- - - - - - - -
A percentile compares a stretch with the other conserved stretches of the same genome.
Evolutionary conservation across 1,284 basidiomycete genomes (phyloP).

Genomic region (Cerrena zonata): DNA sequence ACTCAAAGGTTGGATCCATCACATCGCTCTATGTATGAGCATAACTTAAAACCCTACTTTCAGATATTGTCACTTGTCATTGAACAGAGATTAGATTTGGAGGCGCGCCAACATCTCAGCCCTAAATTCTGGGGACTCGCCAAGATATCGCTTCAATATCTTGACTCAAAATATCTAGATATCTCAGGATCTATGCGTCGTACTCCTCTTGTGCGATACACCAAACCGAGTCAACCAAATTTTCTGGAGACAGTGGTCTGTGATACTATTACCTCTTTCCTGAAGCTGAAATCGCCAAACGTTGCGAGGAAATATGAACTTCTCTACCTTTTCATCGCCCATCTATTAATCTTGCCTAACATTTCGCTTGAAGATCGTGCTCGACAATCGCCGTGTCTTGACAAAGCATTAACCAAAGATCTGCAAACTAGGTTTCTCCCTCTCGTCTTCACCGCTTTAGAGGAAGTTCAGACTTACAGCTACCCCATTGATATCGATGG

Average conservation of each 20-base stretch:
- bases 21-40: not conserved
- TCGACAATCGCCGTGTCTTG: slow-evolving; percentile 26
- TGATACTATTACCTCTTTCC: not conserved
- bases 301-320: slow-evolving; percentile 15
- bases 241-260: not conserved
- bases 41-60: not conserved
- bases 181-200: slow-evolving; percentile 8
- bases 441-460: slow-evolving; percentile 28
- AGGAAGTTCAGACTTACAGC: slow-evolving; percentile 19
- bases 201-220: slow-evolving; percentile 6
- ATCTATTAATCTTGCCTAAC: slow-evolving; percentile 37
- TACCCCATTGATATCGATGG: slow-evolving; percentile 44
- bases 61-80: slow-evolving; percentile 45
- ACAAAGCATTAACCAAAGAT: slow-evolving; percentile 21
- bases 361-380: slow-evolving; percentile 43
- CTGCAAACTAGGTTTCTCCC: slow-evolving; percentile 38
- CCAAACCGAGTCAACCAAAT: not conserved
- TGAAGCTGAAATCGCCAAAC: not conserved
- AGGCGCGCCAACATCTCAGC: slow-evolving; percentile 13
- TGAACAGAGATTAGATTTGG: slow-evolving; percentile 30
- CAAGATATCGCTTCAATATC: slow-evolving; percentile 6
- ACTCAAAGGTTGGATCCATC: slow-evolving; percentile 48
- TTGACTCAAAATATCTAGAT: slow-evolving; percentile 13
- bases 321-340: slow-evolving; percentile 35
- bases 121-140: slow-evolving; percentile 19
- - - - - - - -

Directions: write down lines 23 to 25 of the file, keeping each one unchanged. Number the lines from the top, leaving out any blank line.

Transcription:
- AGGCGCGCCAACATCTCAGC: slow-evolving; percentile 13
- TGAACAGAGATTAGATTTGG: slow-evolving; percentile 30
- CAAGATATCGCTTCAATATC: slow-evolving; percentile 6